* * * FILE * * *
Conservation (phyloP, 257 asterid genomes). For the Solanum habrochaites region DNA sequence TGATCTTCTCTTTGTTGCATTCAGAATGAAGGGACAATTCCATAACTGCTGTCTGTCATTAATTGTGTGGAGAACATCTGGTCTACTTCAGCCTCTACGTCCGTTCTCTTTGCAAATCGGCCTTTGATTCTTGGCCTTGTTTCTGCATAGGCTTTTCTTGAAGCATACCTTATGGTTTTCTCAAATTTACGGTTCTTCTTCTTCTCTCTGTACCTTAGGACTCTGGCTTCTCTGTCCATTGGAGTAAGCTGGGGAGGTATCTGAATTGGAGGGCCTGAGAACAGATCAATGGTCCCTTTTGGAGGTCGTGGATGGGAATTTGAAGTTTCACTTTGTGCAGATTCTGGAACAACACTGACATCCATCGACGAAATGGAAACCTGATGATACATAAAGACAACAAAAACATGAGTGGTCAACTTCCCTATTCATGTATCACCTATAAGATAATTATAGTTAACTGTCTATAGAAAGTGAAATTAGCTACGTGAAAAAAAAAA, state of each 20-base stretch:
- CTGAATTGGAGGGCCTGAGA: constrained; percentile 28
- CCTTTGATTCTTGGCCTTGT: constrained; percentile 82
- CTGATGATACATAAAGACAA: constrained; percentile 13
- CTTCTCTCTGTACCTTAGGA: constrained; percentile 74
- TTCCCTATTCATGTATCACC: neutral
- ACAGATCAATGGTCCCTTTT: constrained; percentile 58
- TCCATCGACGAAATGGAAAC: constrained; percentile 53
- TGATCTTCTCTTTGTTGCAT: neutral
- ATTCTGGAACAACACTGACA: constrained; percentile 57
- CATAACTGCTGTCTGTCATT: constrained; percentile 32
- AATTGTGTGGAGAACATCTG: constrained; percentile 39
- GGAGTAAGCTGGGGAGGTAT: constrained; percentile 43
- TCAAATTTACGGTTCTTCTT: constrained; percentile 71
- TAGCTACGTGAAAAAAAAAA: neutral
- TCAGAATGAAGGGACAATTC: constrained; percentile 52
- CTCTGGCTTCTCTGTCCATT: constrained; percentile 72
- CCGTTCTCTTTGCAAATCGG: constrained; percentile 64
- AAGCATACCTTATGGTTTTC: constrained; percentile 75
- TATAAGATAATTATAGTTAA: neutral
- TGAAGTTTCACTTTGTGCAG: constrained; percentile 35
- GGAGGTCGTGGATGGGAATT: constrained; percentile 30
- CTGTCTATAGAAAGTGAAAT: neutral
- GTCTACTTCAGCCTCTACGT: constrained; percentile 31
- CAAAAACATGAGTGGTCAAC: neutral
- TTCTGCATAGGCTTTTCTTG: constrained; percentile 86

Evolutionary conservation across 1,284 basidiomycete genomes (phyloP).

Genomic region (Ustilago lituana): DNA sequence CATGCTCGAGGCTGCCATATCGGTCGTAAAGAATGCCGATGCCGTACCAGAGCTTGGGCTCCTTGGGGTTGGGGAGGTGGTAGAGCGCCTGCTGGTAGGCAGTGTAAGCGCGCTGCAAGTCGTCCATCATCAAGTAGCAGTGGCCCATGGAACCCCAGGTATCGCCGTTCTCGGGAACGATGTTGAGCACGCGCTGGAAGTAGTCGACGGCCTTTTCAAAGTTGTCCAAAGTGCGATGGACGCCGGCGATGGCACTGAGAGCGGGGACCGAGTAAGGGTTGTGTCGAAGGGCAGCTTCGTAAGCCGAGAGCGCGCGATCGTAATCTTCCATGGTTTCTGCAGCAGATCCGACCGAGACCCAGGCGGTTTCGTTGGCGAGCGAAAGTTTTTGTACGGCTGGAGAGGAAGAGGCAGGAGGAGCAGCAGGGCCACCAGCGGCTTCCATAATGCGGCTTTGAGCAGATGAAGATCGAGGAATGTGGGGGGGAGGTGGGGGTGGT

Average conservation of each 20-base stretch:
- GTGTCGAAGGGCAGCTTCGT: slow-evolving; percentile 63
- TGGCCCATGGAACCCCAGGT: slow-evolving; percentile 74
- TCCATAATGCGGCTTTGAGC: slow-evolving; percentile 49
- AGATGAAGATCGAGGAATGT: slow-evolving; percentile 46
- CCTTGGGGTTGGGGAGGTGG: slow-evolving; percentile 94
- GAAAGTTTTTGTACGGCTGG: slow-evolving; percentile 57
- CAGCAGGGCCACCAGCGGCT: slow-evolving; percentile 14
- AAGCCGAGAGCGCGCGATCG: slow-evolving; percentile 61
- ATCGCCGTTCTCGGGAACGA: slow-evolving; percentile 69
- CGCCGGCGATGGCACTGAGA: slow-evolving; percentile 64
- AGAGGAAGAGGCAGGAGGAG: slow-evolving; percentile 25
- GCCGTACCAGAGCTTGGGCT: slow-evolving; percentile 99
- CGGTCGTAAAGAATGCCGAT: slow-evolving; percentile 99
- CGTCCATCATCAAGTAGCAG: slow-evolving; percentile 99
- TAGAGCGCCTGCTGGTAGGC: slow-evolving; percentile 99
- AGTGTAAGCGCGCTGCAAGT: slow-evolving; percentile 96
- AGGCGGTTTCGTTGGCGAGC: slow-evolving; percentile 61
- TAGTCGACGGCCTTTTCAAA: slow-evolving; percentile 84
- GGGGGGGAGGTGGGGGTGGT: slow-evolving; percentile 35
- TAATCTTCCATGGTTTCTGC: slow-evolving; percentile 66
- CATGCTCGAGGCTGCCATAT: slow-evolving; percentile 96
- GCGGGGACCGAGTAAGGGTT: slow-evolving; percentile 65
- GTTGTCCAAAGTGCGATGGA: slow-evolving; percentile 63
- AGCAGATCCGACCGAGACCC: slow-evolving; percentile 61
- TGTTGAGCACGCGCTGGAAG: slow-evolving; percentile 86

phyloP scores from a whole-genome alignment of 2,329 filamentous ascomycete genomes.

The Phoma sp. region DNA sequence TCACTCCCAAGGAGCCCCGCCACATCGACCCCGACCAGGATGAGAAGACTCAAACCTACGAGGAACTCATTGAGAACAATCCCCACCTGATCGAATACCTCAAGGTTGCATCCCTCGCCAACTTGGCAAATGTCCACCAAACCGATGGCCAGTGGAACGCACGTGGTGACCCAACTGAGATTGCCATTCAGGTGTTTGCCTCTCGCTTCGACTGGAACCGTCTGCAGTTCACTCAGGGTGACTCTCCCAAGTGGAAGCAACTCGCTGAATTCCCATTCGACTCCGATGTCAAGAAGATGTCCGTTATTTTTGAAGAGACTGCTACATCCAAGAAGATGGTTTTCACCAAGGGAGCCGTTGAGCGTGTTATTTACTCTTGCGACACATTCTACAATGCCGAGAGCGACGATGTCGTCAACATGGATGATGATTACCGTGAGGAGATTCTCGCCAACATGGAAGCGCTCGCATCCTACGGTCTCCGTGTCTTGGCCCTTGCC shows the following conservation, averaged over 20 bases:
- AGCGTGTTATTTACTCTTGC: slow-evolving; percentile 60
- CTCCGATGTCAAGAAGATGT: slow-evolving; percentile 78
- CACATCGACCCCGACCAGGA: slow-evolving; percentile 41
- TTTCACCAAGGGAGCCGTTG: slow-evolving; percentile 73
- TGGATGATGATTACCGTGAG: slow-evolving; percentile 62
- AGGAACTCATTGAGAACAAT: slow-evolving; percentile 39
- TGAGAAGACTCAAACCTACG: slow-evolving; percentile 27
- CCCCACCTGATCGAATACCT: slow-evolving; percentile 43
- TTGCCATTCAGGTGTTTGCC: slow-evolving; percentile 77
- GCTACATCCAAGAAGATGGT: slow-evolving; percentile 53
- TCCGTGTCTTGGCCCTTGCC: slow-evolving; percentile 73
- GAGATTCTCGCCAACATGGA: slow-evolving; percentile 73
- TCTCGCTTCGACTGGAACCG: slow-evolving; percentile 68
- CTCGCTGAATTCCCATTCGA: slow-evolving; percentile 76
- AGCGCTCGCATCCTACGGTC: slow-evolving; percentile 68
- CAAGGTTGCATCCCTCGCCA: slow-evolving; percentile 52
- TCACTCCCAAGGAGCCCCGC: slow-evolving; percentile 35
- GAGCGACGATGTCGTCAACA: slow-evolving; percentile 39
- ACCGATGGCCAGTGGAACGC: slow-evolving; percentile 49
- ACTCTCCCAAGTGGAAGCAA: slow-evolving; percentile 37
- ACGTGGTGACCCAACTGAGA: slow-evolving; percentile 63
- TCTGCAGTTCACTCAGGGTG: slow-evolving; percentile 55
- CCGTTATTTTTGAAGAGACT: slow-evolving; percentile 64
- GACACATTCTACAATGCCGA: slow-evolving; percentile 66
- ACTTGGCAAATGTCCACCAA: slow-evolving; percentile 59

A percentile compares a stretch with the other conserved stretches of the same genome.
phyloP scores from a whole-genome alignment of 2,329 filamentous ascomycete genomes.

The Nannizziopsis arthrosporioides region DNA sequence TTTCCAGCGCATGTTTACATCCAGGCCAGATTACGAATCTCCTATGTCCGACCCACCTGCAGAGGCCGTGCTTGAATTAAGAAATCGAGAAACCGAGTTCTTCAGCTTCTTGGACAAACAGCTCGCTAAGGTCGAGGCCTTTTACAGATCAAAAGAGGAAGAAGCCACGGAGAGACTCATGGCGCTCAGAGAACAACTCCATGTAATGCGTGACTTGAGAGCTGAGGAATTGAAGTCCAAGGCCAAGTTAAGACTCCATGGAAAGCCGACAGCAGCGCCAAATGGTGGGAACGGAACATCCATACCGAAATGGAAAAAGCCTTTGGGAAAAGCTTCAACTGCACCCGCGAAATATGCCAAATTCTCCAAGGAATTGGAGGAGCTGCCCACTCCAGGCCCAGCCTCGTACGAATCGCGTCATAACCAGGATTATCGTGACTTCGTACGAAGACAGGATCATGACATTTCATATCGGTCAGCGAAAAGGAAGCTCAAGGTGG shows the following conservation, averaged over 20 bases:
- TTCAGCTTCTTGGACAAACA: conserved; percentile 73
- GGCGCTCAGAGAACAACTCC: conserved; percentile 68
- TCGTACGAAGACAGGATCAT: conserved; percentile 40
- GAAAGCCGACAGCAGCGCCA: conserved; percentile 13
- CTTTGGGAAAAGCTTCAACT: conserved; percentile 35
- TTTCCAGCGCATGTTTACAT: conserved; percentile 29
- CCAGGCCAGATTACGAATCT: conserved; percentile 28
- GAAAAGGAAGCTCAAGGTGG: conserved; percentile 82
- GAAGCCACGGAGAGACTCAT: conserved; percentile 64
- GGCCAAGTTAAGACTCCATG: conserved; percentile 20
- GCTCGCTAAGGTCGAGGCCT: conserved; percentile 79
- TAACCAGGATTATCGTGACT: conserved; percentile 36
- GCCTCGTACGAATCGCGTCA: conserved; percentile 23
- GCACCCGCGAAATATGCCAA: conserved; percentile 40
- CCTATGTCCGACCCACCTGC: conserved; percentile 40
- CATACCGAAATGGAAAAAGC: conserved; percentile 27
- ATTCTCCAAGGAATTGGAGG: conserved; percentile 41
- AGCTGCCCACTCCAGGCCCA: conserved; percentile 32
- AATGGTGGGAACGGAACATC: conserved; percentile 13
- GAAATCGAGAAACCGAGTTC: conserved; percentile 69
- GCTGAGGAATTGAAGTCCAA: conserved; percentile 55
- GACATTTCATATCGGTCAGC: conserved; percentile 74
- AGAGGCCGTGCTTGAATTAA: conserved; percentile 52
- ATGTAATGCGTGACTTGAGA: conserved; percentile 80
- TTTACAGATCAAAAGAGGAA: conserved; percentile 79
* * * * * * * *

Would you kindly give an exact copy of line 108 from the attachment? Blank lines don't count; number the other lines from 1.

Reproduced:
- ATGTAATGCGTGACTTGAGA: conserved; percentile 80